With hardware, buyer beware
- By Joab Jackson
- Oct 03, 2008
When buying hardware, be careful of what you buy ' the name on the label might not be the manufacturer of the product.
Earlier this year, the FBI announced the results of a two-year sting operation, named Operation Cisco Raider.
This undercover operation, completed with the cooperation of Cisco, targeted counterfeit operations in China and uncovered 3,500 counterfeit Cisco network routers, switches, network cards and other gear. The equipment would have been sold for about $3.5 million.
Some of the equipment was about to be sold to military services such as the Marine Corps and the Air Force, agencies such as the Federal Aviation Administration, even the FBI itself.
Part of the problem was subcontracting, according to a FBI presentation that leaked onto the Web earlier this year. Agencies contracted with resellers that, in turn, contracted with other less-reputable resellers that provided specified gear at cheaper-thanmarket- rate prices. The cheaper gear, of course, was fake.
The FBI also singled out Cisco's refusal to sell products directly to the government, instead relying on partners, though this is a common practice of many large companies. Even the company's Gold/Silver partners sold fake equipment.
The FBI presentation showed that a counterfeit Cisco 1721 router could be obtained for $234, much less than the $1,375 list price at the time. But how a rogue manufacturer cut costs can soon become painfully obvious ' such as sloppy welding and improper configuration.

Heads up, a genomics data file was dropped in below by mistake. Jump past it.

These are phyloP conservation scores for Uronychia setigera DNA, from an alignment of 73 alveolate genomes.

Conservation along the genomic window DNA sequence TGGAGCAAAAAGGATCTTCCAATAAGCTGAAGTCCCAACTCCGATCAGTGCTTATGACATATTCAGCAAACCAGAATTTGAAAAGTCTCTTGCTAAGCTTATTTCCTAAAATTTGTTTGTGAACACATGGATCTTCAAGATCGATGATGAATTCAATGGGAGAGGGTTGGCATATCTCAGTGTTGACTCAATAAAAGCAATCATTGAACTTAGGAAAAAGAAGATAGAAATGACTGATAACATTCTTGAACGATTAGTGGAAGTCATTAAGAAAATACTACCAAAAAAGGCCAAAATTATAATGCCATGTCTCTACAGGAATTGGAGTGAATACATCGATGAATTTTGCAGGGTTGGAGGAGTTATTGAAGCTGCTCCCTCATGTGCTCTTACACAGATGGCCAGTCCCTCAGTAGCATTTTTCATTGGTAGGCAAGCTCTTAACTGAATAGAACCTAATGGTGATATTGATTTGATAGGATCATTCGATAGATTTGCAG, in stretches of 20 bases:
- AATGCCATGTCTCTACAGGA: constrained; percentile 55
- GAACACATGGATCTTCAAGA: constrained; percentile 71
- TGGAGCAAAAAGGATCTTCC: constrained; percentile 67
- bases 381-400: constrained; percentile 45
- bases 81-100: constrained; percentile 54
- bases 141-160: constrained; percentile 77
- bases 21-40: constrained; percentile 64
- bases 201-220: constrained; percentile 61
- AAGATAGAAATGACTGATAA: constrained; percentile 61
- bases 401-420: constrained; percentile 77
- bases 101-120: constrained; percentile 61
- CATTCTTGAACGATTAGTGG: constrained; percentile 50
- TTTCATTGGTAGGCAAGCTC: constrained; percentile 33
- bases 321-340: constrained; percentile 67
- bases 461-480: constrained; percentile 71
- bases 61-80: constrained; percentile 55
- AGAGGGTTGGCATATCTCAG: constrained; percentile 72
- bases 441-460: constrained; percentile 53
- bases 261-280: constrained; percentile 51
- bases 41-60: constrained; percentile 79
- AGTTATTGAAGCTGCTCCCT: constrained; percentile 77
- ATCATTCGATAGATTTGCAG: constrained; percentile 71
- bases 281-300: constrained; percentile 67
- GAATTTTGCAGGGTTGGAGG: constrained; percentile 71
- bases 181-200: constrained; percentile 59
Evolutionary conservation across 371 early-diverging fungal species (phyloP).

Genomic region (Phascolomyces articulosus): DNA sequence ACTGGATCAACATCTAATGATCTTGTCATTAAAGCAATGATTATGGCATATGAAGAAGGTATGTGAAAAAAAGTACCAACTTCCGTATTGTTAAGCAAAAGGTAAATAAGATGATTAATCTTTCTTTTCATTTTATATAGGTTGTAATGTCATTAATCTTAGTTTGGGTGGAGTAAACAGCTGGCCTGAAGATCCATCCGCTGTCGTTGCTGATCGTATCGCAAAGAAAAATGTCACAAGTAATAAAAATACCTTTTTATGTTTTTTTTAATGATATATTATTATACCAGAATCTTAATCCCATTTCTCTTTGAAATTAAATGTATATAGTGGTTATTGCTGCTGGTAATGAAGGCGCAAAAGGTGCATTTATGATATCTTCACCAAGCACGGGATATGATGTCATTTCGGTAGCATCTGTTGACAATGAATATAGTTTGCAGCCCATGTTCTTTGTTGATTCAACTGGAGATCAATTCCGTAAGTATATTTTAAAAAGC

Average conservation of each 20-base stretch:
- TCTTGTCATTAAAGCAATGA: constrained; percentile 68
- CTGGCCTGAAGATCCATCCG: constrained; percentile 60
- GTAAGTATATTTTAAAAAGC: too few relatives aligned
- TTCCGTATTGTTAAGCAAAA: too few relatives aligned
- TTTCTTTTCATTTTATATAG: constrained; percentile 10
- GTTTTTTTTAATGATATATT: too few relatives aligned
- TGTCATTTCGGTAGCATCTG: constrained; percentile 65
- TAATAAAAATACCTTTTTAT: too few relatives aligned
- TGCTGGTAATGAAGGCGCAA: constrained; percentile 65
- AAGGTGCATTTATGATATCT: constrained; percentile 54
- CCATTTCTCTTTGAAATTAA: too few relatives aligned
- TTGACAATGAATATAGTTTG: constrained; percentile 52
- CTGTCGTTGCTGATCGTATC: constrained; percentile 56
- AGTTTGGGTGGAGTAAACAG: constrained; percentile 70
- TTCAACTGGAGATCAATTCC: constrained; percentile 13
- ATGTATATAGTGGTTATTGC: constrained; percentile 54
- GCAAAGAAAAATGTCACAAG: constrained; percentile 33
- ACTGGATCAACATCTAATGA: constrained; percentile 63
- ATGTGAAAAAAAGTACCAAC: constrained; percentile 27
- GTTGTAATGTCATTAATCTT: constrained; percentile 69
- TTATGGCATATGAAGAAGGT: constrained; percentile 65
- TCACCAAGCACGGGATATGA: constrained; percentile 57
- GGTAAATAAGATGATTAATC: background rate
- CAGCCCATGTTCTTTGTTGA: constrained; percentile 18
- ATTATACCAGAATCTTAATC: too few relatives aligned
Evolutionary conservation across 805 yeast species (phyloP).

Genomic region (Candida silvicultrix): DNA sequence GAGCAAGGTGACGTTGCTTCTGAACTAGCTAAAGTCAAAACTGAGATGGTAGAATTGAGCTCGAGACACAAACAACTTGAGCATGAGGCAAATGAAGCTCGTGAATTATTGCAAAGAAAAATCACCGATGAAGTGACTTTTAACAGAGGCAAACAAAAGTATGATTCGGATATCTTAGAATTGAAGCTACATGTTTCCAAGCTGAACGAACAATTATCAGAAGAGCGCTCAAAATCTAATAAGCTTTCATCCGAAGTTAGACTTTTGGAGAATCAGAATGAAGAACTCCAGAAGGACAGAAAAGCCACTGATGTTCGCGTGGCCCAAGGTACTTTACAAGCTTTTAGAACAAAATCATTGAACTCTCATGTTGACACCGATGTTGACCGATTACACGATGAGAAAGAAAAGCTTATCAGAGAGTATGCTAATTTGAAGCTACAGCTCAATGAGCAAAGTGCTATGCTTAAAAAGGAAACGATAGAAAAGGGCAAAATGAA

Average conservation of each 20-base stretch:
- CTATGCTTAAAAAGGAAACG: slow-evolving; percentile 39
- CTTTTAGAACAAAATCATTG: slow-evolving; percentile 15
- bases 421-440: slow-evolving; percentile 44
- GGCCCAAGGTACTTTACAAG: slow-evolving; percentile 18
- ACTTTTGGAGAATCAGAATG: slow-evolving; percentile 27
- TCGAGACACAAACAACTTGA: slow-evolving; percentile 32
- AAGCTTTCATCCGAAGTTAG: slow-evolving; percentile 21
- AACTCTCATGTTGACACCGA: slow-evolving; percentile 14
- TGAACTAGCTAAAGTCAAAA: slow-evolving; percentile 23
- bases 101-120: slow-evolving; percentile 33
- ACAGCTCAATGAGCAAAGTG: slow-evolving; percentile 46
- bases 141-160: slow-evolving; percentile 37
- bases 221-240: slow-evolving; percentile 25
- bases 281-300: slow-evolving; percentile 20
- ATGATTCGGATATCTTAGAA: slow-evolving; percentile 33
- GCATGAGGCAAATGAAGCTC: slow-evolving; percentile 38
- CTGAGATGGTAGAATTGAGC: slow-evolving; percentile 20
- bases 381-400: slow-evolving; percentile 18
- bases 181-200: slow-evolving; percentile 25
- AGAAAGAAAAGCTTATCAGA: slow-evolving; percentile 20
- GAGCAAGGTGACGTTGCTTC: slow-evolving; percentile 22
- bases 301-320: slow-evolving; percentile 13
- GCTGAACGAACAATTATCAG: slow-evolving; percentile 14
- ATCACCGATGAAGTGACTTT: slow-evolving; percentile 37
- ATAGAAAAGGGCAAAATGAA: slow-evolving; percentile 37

Knock-offs often have duplicate Media Access Control (MAC) numbers, which would make them virtually useless, if not outright damaging, on a large network. And, of course, the purchaser won't receive any support from the company on the nameplate.
Klein did say that the problem of fake gear is not isolated to Cisco. 'It is an industrywide problem,' he said.
So how can you avoid getting fooled? One suggestion is to know the company you are dealing with, said Joe Pucciarelli, the IDC program director for studying technology financing and management strategies. 'If you're buying from a third party you've never met, and it's not a face-to-face transaction, how do you reach any level of assurance of who you are dealing with?'
Joab Jackson is the senior technology editor for Government Computer News.